Over the July 4th weekend I was running errands and preparing for my hip replacement surgery. I can’t tell you how many things I saw that were scary for dogs because their owners were ignorant. I’ve addressed these issues in the past, but I guess it can never be stressed enough given the number of people who seem oblivious. Most of them surround traveling with your dog. My biggest pet peeve about pet travel is how few people think of travel with their pets as important enough to do a few simple things to help try to make it safer for them.
I’ve addressed safe traveling with your dog before so most of you who follow regularly know my feelings about the topic. I’ll summarize the key points:
- · Letting your dog sit in your lap while you drive may seem cute, but it’s not. It’s dangerous, especially if your dog is one that likes to stand up with his front feet on the steering wheel, your arms, or generally bounces around. One wrong move and your dog in your lap can cause you to have an accident. I saw a woman nearly wreck over the holiday weekend because her dog jumped on her singular arm on the steering wheel, and caused her to veer sideways, almost careening into a car beside her on the highway-mine! Your dog has no business in the front seats, but especially not in the drivers’ seat! It’s not cute, it’s scary!
- · If you don’t have a vehicle in which to carry your dogs in crates that can be tied down within your vehicle, then your dog should be tethered in your vehicle and not just confined by a divider that keeps your dog within a defined space. If you’re involved in an accident, tethering the dog will at least keep your dog from making a daring and potentially deadly exit out an opened/broken door or window and escaping or being hit by surrounding traffic. Tethering your dog also ensures that the dog is limited within the vehicle following an accident in which emergency responders may need to extract you/your passengers. The dog being secured is the first step in enabling first responders to provide assistance without concerns regarding the dog attacking or escaping. Tethering your dog isn’t necessarily about being the safest thing for your dog in event of an accident, but it is about being the safest thing for everyone if the worst should happen. Smart people always PLAN/EXPECT the worst and hope for the best.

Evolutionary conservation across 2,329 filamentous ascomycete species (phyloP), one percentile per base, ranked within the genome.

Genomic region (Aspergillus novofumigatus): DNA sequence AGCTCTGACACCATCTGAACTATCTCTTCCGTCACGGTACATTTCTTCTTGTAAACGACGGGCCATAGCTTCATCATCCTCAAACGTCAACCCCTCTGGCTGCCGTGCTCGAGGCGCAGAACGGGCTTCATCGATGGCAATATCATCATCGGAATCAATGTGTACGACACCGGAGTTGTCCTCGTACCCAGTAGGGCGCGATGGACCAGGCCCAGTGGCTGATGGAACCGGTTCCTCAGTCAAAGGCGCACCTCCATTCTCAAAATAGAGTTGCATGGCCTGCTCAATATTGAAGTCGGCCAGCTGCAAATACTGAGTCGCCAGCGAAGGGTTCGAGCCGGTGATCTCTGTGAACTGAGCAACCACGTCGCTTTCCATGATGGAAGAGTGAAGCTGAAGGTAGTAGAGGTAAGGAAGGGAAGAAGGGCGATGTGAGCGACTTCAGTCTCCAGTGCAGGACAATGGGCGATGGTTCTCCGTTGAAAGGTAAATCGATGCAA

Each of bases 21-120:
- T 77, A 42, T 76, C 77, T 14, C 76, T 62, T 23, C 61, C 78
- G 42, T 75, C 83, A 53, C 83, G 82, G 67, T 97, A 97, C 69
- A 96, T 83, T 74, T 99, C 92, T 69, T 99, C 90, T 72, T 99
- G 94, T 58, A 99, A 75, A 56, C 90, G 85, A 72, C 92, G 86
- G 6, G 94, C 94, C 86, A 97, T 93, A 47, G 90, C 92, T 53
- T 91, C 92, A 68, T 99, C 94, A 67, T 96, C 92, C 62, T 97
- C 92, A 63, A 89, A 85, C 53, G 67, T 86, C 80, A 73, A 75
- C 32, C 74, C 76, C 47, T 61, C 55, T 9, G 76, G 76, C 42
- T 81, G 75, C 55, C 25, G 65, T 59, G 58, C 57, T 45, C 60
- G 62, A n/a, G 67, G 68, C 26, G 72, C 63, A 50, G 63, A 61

- · Don’t leave windows down or leave your pet in an open truck bed. Many dogs sustain eye, ear, nose, and mouth injuries because they travel with the wind blowing in their faces. While that may seem to make dogs happy, it’s totally unsafe because objects can be easily blown into their faces; and without helmets and face shields, the dog can be pelted by bugs and debris that cause injuries. Another issue with open windows is that if the open window enables a dog to stick his head out, then he can actually get his body through it too-this is NOT a wives’ tale. You may think your dog is completely safe and will never be motivated to exit your vehicle-especially via a window-but that’s not always true and it’s also not the only problem. If your dog can stick his nose/face out of the window, that means nasty people can also stick their hands IN your vehicle; and that means nasty individuals may do harm to or even steal your dog in your absence, while you just “run into the store for a minute.” Likewise, leaving dogs in the back of pick-up trucks is dangerous for the same reasons as leaving windows down, with the added danger that in your absence, your dog may become territorial and aggressive toward anyone coming near the truck. If someone innocently walks too close to your vehicle and your dog becomes aggressive enough to bite, your dog may be picked up by police/the dog warden and taken to the local pound as a “dangerous dog” and may be legally mandated to be euthanized. You would be responsible for any injuries your dog caused to someone.